A person with a disability complained that the divisional vans operated by the Victoria Police are not accessible to her. The President upheld a decision by a delegate of the Disability Discrimination Commissioner to decline this complaint on the basis that these vans are not premises open to the public. He noted that a person had to be arrested before the issue of entry to the van could arise, and that in any event the vans were not the only means by which an arrested person could be conveyed by the police (23 May 1997).

No discriminatory refusal when no power to permit

A shop owner complained that as an associate of people with disabilities who wished to use his shop he had been discriminated against by the local council's refusal to permit him to construct a ramp and handrail outside the front of his shop. The Commissioner declined the complaint. There had been no discriminatory act by council because the land in question had been vested in them only for the purpose of parking, so that they had no power to give permission for its use for a ramp as requested (1997).

Court access complaint adequately dealt with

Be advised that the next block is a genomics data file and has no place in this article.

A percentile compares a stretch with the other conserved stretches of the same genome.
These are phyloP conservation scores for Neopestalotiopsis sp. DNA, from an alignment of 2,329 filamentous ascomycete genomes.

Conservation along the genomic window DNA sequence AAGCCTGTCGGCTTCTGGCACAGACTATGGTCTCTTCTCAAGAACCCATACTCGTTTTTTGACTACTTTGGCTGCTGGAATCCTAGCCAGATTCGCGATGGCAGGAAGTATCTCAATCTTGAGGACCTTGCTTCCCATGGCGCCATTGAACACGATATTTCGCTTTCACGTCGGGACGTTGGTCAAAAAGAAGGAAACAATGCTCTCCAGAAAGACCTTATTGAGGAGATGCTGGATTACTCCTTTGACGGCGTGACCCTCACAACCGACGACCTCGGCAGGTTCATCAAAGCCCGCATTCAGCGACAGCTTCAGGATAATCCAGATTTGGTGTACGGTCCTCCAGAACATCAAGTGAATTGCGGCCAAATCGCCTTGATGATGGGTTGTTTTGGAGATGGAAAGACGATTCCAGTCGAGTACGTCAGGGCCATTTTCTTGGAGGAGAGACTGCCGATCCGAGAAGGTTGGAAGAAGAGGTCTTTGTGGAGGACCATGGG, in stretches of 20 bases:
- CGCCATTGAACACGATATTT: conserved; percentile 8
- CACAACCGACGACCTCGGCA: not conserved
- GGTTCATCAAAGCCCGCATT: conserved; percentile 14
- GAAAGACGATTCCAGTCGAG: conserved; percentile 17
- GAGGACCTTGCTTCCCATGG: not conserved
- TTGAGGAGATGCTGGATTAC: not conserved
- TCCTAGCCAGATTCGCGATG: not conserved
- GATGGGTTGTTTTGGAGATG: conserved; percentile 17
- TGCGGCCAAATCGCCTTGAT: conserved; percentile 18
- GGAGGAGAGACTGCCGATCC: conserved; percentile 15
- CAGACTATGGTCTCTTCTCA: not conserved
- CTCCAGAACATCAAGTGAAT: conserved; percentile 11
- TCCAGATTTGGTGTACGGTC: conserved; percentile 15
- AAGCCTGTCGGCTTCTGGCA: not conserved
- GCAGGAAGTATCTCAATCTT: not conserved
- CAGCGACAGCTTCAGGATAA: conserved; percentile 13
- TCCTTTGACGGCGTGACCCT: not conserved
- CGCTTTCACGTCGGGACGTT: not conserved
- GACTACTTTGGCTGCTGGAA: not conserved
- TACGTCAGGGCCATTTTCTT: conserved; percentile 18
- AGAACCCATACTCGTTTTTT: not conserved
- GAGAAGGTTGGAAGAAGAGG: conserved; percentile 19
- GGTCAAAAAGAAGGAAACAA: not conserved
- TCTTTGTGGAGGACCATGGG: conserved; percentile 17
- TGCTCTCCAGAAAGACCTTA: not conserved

A man who uses a wheelchair complained that he was discriminated against by the scheduling of a court matter involving him for a NSW court which was not accessible. The Commissioner declined the matter as adequately dealt with after the matter was rescheduled for an accessible court (1995).

No duty to provide access for neighbouring property

A woman with a disability complained that development by a Commonwealth Department of a site adjacent to a church would obliterate existing wheelchair access to the church and that the alternative arrangement proposed by the department (involving a lift and advance arrangement to unlock doors outside weekday business hours) was not satisfactory. The Commissioner declined the complaint as misconceived, on the basis that the neighbouring property had no responsibility to provide access to the church (1995). The President had earlier refused an application for an interim determination, on the same grounds (21 December 1994).